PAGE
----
swift - How can I scan barcodes on iOS?

ID : 20315

viewed : 15

Tags : iosswiftiphonecocoa-touchbarcodeios

Top 5 Answer for swift - How can I scan barcodes on iOS?

vote vote


We produced the 'Barcodes' application for the iPhone. It can decode QR Codes. The source code is available from the zxing project; specifically, you want to take a look at the iPhone client and the partial C++ port of the core library. The port is a little old, from circa the 0.9 release of the Java code, but should still work reasonably well.

If you need to scan other formats, like 1D formats, you could continue the port of the Java code within this project to C++.

EDIT: Barcodes and the iphone code in the project were retired around the start of 2014.

vote vote


As with the release of iOS7 you no longer need to use an external framework or library. The iOS ecosystem with AVFoundation now fully supports scanning almost every code from QR over EAN to UPC.

Just have a look at the Tech Note and the AVFoundation programming guide. AVMetadataObjectTypeQRCode is your friend.

Here is a nice tutorial which shows it step by step: iPhone QR code scan library iOS7

Just a little example on how to set it up:

#pragma mark - #pragma mark AVFoundationScanSetup  - (void) setupScanner; {     self.device = [AVCaptureDevice defaultDeviceWithMediaType:AVMediaTypeVideo];      self.input = [AVCaptureDeviceInput deviceInputWithDevice:self.device error:nil];      self.session = [[AVCaptureSession alloc] init];      self.output = [[AVCaptureMetadataOutput alloc] init];     [self.session addOutput:self.output];     [self.session addInput:self.input];      [self.output setMetadataObjectsDelegate:self queue:dispatch_get_main_queue()];     self.output.metadataObjectTypes = @[AVMetadataObjectTypeQRCode];      self.preview = [AVCaptureVideoPreviewLayer layerWithSession:self.session];     self.preview.videoGravity = AVLayerVideoGravityResizeAspectFill;     self.preview.frame = CGRectMake(0, 0, self.view.frame.size.width, self.view.frame.size.height);      AVCaptureConnection *con = self.preview.connection;      con.videoOrientation = AVCaptureVideoOrientationLandscapeLeft;      [self.view.layer insertSublayer:self.preview atIndex:0]; }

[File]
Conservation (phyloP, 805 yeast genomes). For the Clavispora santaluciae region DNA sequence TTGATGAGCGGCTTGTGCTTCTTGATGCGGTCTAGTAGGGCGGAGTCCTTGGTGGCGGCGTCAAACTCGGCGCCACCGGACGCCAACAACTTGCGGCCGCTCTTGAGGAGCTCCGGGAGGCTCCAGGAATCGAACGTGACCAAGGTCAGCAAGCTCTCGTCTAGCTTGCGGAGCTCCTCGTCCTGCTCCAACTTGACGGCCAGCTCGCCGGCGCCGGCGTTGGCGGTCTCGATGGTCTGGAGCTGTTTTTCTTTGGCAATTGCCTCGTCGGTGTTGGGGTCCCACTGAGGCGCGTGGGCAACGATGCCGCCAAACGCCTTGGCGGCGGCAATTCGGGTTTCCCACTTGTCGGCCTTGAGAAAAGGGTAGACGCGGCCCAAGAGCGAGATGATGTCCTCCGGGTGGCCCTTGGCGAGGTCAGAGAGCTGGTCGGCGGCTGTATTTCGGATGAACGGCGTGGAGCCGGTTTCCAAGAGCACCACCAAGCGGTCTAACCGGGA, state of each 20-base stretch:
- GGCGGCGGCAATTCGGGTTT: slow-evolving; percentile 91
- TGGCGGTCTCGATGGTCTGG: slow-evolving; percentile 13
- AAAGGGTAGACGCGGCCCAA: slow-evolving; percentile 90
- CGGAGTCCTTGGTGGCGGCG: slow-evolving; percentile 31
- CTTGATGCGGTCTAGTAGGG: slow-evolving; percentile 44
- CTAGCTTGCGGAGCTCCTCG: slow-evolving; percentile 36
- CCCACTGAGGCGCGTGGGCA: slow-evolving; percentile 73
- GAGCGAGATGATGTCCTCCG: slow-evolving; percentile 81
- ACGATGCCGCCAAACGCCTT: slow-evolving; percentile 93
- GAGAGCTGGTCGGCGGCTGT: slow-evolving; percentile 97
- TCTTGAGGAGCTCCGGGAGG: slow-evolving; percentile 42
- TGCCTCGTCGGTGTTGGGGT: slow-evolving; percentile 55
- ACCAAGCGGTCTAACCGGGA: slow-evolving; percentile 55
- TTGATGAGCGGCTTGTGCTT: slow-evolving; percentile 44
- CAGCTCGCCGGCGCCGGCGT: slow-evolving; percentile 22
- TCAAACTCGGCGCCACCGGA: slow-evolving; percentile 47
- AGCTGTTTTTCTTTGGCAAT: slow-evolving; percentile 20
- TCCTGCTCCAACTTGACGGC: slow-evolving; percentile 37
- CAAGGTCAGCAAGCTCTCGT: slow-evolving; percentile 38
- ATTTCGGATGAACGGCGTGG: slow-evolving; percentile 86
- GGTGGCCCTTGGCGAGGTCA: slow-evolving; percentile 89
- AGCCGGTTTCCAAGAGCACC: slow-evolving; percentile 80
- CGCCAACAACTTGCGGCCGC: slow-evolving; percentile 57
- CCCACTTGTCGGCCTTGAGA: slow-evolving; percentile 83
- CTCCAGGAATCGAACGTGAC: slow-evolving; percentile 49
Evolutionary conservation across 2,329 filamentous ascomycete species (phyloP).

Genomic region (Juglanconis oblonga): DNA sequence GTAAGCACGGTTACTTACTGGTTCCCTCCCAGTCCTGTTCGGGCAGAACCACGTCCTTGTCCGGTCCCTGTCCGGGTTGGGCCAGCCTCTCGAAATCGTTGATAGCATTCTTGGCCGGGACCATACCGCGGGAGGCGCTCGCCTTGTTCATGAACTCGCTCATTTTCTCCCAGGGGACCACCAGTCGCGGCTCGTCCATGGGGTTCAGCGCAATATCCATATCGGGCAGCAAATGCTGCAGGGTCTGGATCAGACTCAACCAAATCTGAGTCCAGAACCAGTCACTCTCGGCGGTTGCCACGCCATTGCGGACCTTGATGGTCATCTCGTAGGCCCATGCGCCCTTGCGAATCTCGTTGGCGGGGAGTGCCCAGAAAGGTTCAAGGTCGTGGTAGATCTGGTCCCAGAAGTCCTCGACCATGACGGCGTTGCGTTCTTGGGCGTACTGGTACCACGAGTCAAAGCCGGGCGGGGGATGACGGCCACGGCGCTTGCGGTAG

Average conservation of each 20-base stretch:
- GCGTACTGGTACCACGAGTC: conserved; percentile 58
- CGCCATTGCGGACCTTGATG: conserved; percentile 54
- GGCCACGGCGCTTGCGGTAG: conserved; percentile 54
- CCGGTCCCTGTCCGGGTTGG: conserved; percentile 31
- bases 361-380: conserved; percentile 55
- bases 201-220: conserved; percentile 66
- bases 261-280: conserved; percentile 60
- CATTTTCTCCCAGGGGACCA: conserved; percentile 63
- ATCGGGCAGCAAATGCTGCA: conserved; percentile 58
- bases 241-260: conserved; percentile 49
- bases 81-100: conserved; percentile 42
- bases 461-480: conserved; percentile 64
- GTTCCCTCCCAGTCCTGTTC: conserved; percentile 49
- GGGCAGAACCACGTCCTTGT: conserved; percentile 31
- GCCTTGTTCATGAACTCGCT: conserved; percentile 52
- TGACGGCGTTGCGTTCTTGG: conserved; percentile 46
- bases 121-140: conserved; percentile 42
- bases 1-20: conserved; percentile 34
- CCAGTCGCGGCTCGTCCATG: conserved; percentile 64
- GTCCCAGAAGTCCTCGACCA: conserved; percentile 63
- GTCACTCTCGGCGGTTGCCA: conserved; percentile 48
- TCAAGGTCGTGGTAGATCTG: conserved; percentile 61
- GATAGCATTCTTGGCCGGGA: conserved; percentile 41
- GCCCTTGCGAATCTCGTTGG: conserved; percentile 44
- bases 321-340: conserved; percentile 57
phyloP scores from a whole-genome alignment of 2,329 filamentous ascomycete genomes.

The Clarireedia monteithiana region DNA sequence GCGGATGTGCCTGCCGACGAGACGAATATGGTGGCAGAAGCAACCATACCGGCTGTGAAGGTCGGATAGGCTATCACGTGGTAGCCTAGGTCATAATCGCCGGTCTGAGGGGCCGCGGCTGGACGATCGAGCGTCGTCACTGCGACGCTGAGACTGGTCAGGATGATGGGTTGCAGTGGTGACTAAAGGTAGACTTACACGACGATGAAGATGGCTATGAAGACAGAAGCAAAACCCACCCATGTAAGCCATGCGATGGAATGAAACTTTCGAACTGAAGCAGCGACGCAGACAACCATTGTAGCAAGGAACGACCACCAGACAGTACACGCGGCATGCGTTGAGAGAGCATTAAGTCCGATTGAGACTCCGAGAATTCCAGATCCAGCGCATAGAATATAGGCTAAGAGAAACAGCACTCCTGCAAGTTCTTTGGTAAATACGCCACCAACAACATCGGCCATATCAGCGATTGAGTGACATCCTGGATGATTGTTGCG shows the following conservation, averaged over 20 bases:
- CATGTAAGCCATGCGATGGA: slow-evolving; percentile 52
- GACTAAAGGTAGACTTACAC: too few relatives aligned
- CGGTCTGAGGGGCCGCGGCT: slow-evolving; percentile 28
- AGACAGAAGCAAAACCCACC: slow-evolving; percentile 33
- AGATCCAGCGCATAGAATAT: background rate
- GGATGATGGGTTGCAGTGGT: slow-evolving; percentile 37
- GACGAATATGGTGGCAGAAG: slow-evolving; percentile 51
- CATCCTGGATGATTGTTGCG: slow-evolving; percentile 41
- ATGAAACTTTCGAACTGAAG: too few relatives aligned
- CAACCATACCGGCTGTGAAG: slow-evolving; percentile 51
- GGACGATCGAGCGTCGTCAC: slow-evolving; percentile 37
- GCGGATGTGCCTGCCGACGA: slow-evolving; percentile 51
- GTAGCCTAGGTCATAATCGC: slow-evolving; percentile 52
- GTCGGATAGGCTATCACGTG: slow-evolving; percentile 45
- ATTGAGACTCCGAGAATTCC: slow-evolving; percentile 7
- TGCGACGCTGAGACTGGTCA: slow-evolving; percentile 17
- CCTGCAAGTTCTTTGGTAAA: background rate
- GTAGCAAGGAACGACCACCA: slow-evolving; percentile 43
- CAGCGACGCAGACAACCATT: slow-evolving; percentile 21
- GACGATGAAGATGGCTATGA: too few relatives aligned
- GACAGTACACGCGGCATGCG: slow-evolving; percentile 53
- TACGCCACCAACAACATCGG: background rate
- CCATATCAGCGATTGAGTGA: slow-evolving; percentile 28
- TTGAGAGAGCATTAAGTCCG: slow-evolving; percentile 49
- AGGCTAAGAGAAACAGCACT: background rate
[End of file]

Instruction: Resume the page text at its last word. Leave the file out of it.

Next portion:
vote vote


There are two major libraries:

  • ZXing a library written in Java and then ported to Objective C / C++ (QR code only). And an other port to ObjC has been done, by TheLevelUp: ZXingObjC

  • ZBar an open source software for reading bar codes, C based.

According to my experiments, ZBar is far more accurate and fast than ZXing, at least on iPhone.

vote vote


You can find another native iOS solution using Swift 4 and Xcode 9 at below. Native AVFoundation framework used with in this solution.

First part is the a subclass of UIViewController which have related setup and handler functions for AVCaptureSession.